I think you would need more than one pair of trail runners to complete it.

I asked a few locals their opinion on attempting to hike 20 kilometers (12.5 miles) in one day. They then looked at me in a funnier way than usual. 

One helpful man said, "That's a two day hike! It's hot and there's little drinking water along the way. The trail is rocky too." 
This man was correct on all counts.

Here's the trail description from Wikipedia: 

"A walk can take longer than anticipated because of poor way marking, or because paths are blocked, or dangerously eroded. Walkers should therefore be prepared for long diversions, and never presume that you will reach the intended destination, including the final one, on time, or on a specific day."

In an olive nutshell, the trail stinks on ice! Although today, a chunk of frozen water would have been received as a gift from the Greek Gods. 

Plus! There were heaps of naked elderly German couples along the E4's beaches and coves. I strode past one group in the morning. They were still sunning their sexual organs four hours later! They hadn't moved or even twitched. How much vitamin D does a body need?  

It was so hot, I decided to take a dip in the Libyan Sea. I went in naked as the morning Clara Sambur gave birth to me. I found a pocket of isolation to partake in my birthday suit ablution. The water sizzled as I submerged myself. Let me tell you, I was HOT! 

Look at the photos: the scenery is reminiscent of a seaside Death Valley National Park. Pretty stark. 

I'm working on chugging the second gallon of water for the day. It's Happy Hour so I'm mixing the H2O with a dark lager. 

Hydration is the key to health and survival.

From Hora Station,
Cheers,
Jeff

From the last photo: check out the trail's designers. 

Sunday, October 9, 2016

Samaria National Park Incorporated ...


It's all about the Euros. 

When I was Googling places to hike on Crete, this Greek National Park rose to the top of the search engine. Many websites announced it to be a "must see" destination. How could I resist? 

So... I pointed my battered and gutless rental car to this splotch of green displayed on my Crete map. Little did I know a multitude of tour buses occupied by Wannabe Wilderness Warriors would be converging there at the same time.

I consider myself to be a connoisseur of quiet pretty places. I spent last summer gliding along on many earthy trails. I saw beauty all around me. I felt so at ease, I was even sleeping peacefully. All was good in my world.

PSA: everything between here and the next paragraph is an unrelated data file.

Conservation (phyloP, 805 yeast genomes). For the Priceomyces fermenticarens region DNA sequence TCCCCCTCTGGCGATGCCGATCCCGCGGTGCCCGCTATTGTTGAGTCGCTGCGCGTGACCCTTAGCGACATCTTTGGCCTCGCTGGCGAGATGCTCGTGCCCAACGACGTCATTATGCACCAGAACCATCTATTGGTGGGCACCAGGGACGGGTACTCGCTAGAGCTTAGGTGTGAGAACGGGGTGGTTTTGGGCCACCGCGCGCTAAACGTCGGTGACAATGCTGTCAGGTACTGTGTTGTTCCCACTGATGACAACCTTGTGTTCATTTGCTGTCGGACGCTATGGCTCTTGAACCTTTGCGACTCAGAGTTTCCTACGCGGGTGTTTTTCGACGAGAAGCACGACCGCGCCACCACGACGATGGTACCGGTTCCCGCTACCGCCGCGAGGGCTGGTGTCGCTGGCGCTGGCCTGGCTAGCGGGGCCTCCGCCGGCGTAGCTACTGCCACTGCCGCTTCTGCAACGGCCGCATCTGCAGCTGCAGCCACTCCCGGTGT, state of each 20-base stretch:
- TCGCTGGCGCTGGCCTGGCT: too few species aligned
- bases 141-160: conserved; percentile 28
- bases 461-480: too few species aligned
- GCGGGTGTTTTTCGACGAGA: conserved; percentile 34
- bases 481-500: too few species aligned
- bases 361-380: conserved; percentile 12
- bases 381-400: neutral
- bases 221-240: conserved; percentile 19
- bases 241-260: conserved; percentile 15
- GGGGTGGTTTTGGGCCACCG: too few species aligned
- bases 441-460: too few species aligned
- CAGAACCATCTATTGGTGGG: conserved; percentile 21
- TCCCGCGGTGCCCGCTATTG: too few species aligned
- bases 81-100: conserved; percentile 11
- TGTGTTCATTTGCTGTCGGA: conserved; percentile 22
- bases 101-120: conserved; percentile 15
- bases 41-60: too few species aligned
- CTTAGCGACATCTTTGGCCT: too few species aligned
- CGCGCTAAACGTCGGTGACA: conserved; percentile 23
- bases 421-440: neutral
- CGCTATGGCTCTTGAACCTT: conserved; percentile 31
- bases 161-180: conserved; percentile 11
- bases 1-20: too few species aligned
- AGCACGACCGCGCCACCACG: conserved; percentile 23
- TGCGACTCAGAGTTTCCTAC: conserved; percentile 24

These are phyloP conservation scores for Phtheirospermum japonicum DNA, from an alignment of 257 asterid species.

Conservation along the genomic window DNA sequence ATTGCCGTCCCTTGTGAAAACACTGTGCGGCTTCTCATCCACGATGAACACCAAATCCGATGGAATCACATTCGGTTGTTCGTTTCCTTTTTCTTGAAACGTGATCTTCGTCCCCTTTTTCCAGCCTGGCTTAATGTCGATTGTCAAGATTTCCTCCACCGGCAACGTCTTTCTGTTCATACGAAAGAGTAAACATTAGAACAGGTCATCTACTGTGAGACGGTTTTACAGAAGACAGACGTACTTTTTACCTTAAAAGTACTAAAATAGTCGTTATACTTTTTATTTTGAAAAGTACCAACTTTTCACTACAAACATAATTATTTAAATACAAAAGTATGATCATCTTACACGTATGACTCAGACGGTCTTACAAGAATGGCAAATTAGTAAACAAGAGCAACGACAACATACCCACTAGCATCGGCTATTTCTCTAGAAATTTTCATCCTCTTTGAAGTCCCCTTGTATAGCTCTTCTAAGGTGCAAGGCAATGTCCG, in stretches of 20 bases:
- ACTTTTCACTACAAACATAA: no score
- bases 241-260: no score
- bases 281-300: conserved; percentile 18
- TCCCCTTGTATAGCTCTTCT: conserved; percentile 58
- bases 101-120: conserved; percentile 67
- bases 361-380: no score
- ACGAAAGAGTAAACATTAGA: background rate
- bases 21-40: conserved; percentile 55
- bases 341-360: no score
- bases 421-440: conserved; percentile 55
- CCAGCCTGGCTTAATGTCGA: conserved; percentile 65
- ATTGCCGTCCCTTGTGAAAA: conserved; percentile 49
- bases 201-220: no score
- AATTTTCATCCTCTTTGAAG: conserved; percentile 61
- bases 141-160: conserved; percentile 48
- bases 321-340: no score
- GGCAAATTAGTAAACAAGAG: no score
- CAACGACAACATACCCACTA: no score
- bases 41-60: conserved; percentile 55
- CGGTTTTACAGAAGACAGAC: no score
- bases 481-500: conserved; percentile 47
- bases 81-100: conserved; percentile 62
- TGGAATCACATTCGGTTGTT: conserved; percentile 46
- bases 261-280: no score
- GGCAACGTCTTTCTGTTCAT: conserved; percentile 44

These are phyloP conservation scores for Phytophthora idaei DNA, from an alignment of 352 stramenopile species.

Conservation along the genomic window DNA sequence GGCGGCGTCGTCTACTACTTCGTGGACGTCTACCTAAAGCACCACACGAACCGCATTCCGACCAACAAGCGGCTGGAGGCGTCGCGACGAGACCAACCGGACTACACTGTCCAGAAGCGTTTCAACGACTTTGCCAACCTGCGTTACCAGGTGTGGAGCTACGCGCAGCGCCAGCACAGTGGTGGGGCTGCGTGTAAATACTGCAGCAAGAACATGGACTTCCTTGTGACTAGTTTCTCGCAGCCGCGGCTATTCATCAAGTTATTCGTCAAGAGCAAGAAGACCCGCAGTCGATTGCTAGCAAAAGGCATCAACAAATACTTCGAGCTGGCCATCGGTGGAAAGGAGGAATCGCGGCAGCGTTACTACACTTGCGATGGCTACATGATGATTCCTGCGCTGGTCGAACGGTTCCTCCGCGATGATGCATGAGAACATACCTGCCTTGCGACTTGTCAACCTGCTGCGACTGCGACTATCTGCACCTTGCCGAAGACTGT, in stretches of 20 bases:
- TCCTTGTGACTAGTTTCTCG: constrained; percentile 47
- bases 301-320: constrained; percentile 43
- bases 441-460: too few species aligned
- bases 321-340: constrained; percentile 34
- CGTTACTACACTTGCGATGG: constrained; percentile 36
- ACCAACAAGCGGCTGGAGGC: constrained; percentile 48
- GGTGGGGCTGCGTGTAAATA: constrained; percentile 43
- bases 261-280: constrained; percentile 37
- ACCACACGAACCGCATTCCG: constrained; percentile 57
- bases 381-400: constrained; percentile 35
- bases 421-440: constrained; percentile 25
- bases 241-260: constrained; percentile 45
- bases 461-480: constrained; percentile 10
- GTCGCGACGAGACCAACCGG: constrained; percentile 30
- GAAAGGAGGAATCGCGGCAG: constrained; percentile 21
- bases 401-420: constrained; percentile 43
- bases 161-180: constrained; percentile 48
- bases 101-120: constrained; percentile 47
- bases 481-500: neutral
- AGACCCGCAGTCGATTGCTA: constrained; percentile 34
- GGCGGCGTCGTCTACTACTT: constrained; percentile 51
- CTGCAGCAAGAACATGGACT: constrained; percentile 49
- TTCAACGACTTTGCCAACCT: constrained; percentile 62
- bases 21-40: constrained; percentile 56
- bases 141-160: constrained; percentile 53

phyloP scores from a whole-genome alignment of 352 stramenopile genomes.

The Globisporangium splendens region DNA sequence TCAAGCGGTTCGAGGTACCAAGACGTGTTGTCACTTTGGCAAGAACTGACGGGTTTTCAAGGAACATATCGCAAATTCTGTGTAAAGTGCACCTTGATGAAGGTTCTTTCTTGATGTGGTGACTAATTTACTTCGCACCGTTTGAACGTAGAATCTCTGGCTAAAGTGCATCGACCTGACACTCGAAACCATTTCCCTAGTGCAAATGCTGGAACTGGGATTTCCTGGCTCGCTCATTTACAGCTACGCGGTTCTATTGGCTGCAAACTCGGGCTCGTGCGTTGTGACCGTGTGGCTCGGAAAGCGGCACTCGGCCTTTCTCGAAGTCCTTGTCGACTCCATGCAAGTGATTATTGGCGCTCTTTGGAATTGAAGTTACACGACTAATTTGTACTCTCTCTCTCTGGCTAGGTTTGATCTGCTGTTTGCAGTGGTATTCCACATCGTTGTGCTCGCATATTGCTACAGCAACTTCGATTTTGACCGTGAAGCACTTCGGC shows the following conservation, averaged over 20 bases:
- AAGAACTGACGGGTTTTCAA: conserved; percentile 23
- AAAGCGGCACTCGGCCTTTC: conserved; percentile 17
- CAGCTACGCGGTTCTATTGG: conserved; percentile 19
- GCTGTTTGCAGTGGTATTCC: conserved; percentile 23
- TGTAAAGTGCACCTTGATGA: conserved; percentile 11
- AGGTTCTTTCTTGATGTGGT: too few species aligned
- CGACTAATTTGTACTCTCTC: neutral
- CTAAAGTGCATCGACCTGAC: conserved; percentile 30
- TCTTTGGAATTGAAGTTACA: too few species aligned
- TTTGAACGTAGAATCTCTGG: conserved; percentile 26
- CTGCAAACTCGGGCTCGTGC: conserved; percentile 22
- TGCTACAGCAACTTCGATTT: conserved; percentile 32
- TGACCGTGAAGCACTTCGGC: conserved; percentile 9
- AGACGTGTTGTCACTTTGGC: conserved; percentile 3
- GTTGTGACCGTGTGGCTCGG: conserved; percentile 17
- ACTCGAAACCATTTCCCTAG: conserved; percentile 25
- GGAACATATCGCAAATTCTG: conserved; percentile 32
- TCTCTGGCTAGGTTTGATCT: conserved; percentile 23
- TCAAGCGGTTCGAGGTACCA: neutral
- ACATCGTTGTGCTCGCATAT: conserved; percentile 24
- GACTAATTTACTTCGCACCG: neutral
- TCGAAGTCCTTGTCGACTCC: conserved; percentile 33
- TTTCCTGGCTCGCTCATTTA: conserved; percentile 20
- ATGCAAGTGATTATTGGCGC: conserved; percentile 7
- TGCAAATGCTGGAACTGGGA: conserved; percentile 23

I tried my luck in the Hellenic Republican. On this hike, the Greek Gods weren't handing me their blessings. This might be the reason.

The country of Greece is undergoing a financial crisis. Unemployment is running at an unfathomable 23.2%. This is the highest jobless rate in the Euro Zone. Tourism is a major industry. It creates service jobs and brings in a year round influx of cash. Making Euros off of hikers is one way to stimulate the economy. 

Hence, lots of determined Germans, gossipy French, fashionably dressed Italians, families with dour looking children in tow, two beer guzzling Dudes, and one Wandering Wondering Jew were all forced to occupy the same dicey 16 kilometers (10 mile) descent at the same time. I often said "Excuse Me" as I squeezed by in search of a stretch of solitude. I've seen New York City streets that were less peopled. 

For my fellow trail companions, their amble to the Libyan Sea and village of Agia Roumeli would end with a ferry ride followed by a bus back to their starting point in the city of Chania. A very long drawn out and pricey day.

I decided to spend the night in Agia Roumeli and turn around and hike out the following morning. Sort of a Greek version of a typical Grand Canyon experience. Let me tell you, this seaside village is no Phantom Ranch.

Right away, I noticed a vibe I hadn't experienced before in Greece. Shopkeepers, restaurant owners and even hotel clerks looked upon the worn out trekkers like hyenas circling a maimed gazelle. We were all fresh meat and they were coming in for the economic kill. It turned me off for my stay there. I was fleeced a few times in less than 16 hours. I.E: I was charged €17 for two eggs swimming in an ocean of olive oil, three pieces of stale toast and a cup of tepid coffee. At least the proprietor said "thank you" when I called him on it. (Not all the merchants were like the above description, I just ran into the few bad gyros!)